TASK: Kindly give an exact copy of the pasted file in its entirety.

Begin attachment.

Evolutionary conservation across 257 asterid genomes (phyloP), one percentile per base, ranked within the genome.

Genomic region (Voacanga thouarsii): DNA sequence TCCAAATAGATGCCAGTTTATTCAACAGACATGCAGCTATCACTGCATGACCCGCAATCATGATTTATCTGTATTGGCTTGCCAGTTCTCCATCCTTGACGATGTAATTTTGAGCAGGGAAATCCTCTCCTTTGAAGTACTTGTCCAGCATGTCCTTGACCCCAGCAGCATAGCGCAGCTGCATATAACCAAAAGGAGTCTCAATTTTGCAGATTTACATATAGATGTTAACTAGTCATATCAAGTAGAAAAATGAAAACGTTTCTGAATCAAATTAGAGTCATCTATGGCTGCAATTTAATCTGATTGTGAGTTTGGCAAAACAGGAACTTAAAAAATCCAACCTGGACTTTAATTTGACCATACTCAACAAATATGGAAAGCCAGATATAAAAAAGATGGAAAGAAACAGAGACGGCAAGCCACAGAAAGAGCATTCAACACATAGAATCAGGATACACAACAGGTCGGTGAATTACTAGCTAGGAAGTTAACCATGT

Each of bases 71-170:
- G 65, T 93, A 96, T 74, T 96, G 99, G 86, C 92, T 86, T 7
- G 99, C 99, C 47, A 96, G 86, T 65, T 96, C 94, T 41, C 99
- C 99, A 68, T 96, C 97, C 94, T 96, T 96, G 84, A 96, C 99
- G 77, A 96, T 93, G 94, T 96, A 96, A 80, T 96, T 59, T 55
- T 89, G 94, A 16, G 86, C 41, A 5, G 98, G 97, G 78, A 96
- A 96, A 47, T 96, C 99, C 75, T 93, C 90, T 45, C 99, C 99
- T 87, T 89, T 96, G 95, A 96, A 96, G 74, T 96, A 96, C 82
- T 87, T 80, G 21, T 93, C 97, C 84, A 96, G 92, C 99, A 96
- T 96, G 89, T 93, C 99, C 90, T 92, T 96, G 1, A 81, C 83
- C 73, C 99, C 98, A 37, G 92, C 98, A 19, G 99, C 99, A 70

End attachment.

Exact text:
Evolutionary conservation across 257 asterid genomes (phyloP), one percentile per base, ranked within the genome.

Genomic region (Voacanga thouarsii): DNA sequence TCCAAATAGATGCCAGTTTATTCAACAGACATGCAGCTATCACTGCATGACCCGCAATCATGATTTATCTGTATTGGCTTGCCAGTTCTCCATCCTTGACGATGTAATTTTGAGCAGGGAAATCCTCTCCTTTGAAGTACTTGTCCAGCATGTCCTTGACCCCAGCAGCATAGCGCAGCTGCATATAACCAAAAGGAGTCTCAATTTTGCAGATTTACATATAGATGTTAACTAGTCATATCAAGTAGAAAAATGAAAACGTTTCTGAATCAAATTAGAGTCATCTATGGCTGCAATTTAATCTGATTGTGAGTTTGGCAAAACAGGAACTTAAAAAATCCAACCTGGACTTTAATTTGACCATACTCAACAAATATGGAAAGCCAGATATAAAAAAGATGGAAAGAAACAGAGACGGCAAGCCACAGAAAGAGCATTCAACACATAGAATCAGGATACACAACAGGTCGGTGAATTACTAGCTAGGAAGTTAACCATGT

Each of bases 71-170:
- G 65, T 93, A 96, T 74, T 96, G 99, G 86, C 92, T 86, T 7
- G 99, C 99, C 47, A 96, G 86, T 65, T 96, C 94, T 41, C 99
- C 99, A 68, T 96, C 97, C 94, T 96, T 96, G 84, A 96, C 99
- G 77, A 96, T 93, G 94, T 96, A 96, A 80, T 96, T 59, T 55
- T 89, G 94, A 16, G 86, C 41, A 5, G 98, G 97, G 78, A 96
- A 96, A 47, T 96, C 99, C 75, T 93, C 90, T 45, C 99, C 99
- T 87, T 89, T 96, G 95, A 96, A 96, G 74, T 96, A 96, C 82
- T 87, T 80, G 21, T 93, C 97, C 84, A 96, G 92, C 99, A 96
- T 96, G 89, T 93, C 99, C 90, T 92, T 96, G 1, A 81, C 83
- C 73, C 99, C 98, A 37, G 92, C 98, A 19, G 99, C 99, A 70